Remember Danny Ocean from Ocean's Eleven? Ocean had all stars because he had referrals (he knew exactly who to hire for each job), he was offering lots of cash and gave each specialist lots of flexibility to run their part of the show.
I recently riffed in my Workforce.com column that the world needs ditchdiggers too, meaning all of us need to value the contributions of the steady, if unspectacular, employee. After all, you've got limited resources, so it's hard to fill all your open slots with stars. Someone's got to make the donuts, and be content with that 3% average increase you're laying out there.
Ditchdiggers are a necessity, if you run the normal company, when it comes to three areas -
1) Compensation, 2) Flexibility, and 3) Performance Management. If you're dealing with normal compensation restraints, you're going to field a team comprised of a few stars and a bunch of solid performers. Maybe you'll throw some flexibility in the work environment to keep it fresh, but at the end of the day, you can't afford to be too hardcore with the performance management cycle - you're giving 3% average raises.
Unless you're committed to a fresh approach in all three areas, like NetFlix. From a recent article in BusinessWeek on the talent strategy of NetFlix, which compares the DVD rental shop to Ocean's Eleven:
"Netflix is where Hastings (Netflix CEO) is trying to revolutionize not only the way people rent movies but also how his managers work. Hastings pays his people lavishly, gives them unlimited vacations, and lets them structure their own compensation packages. In return, he expects ultra-high performance. His 400 salaried employees are each expected to do the jobs of three or four people. Netflix is no frat party with beer bashes and foosball tables. Nor does the company want to play cruise director to its employees. Rather, Netflix is a tough, fulfilling, "fully formed adult" culture, says marketing manager Heather McIlhany. "There's no place to hide at Netflix."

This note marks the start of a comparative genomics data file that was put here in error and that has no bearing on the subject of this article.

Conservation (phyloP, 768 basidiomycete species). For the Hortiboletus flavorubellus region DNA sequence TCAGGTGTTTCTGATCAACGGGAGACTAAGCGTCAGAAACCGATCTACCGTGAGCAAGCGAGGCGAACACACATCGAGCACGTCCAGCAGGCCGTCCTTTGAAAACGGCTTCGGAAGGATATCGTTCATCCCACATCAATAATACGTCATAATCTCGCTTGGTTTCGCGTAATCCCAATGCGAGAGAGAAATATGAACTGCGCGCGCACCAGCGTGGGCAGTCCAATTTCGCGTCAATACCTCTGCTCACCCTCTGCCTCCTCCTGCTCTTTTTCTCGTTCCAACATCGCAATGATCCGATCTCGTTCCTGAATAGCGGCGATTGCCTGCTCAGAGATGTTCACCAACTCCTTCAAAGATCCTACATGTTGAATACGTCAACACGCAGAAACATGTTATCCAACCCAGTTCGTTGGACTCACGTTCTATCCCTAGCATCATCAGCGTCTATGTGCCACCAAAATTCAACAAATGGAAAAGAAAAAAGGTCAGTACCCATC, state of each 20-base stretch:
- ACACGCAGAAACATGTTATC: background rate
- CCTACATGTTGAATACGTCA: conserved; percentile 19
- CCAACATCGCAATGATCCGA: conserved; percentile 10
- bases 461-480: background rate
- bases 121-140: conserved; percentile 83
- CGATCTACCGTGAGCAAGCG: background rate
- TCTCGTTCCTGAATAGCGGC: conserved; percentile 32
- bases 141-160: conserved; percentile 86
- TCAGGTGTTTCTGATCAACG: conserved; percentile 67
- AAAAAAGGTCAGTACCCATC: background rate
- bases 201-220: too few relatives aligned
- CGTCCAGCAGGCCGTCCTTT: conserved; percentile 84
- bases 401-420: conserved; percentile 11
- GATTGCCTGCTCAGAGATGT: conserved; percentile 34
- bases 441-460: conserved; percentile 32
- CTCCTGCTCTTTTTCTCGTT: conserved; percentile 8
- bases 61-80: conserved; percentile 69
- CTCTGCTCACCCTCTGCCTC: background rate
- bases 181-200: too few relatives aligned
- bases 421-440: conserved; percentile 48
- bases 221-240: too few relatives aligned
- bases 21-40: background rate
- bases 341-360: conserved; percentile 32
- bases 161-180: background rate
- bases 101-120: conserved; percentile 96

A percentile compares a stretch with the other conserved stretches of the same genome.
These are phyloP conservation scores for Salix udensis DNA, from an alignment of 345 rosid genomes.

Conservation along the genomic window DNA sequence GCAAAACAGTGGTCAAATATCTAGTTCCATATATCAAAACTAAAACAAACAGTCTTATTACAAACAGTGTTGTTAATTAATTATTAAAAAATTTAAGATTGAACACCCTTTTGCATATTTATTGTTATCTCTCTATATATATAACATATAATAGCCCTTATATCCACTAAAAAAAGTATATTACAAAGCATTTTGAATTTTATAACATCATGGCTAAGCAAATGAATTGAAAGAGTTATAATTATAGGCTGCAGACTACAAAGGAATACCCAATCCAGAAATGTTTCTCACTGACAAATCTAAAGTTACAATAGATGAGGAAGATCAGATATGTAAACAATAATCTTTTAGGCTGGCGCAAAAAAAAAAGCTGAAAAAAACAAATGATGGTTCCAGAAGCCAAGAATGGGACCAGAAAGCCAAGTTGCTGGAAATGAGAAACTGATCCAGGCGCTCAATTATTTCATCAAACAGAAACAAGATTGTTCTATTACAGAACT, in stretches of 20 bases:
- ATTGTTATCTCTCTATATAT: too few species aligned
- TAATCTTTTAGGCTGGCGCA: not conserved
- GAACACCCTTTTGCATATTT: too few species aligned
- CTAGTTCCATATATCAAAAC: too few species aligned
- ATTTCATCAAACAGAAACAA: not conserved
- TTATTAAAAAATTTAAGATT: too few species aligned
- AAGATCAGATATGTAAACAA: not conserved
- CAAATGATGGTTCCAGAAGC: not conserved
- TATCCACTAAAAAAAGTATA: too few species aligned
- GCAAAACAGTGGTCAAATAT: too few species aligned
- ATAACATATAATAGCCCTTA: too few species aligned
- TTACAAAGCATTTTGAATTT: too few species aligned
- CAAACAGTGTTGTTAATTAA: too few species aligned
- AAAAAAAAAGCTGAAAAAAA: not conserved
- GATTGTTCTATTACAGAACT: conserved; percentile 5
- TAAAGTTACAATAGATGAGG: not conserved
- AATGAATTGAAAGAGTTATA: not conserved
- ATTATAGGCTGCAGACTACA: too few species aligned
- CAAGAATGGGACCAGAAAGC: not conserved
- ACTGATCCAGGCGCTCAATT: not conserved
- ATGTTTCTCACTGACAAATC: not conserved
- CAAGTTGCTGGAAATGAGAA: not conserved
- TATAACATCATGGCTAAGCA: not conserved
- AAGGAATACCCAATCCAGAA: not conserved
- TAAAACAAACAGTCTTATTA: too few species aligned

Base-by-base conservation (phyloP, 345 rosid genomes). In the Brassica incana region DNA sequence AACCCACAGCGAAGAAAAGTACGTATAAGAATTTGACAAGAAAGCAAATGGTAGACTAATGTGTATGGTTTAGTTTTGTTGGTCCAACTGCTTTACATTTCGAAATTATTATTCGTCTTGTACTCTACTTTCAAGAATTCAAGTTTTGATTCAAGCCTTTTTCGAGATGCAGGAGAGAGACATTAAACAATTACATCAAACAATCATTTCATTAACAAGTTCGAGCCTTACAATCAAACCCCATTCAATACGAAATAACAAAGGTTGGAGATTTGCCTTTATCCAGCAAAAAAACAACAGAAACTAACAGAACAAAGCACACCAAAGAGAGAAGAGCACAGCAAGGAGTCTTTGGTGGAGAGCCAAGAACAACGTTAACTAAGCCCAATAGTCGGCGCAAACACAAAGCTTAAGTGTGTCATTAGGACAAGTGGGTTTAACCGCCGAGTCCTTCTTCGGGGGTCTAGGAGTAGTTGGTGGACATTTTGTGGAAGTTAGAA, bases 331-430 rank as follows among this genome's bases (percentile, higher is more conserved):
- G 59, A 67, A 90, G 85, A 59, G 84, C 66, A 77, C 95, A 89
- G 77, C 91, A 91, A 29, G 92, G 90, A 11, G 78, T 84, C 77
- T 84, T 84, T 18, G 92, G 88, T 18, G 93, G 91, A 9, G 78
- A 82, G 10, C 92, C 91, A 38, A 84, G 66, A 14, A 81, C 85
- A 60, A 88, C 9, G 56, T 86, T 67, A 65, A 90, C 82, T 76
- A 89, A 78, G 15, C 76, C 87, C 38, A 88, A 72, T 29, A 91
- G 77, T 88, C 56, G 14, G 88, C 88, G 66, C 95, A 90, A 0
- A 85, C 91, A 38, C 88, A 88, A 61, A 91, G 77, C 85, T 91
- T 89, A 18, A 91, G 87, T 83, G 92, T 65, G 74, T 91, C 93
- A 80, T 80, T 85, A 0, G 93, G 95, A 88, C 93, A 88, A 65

And what happens when someone doesn't live up to expectations? "At most companies, average performers get an average raise," says Hastings. "At Netflix, they get a generous severance package." Why? Because Hastings believes that otherwise managers feel too guilty to let someone go."
The article's a good read and provides a solid follow-up to past articles detailing the "we don't care when or where you work" experiments going on at places like Best Buy and IBM. The twist to the Netflix model? Netflix will pay big for your contributions in addition to giving you the flexibility you want, but you either perform or you're out the door. Like Danny Ocean in Ocean's Eleven, they'll get who they want and pay them well (what did the Ocean's Eleven crew get? Something like 11M per convict?), but the stakes are high and the pressure is likely on all the time. Jail or death in the movie, performance termination at Netflix. Can't be an 8 to 5 person in Vegas or at Netflix.
All that cash and flexibility comes at a price. Make sure you are an "A" player before you sign up.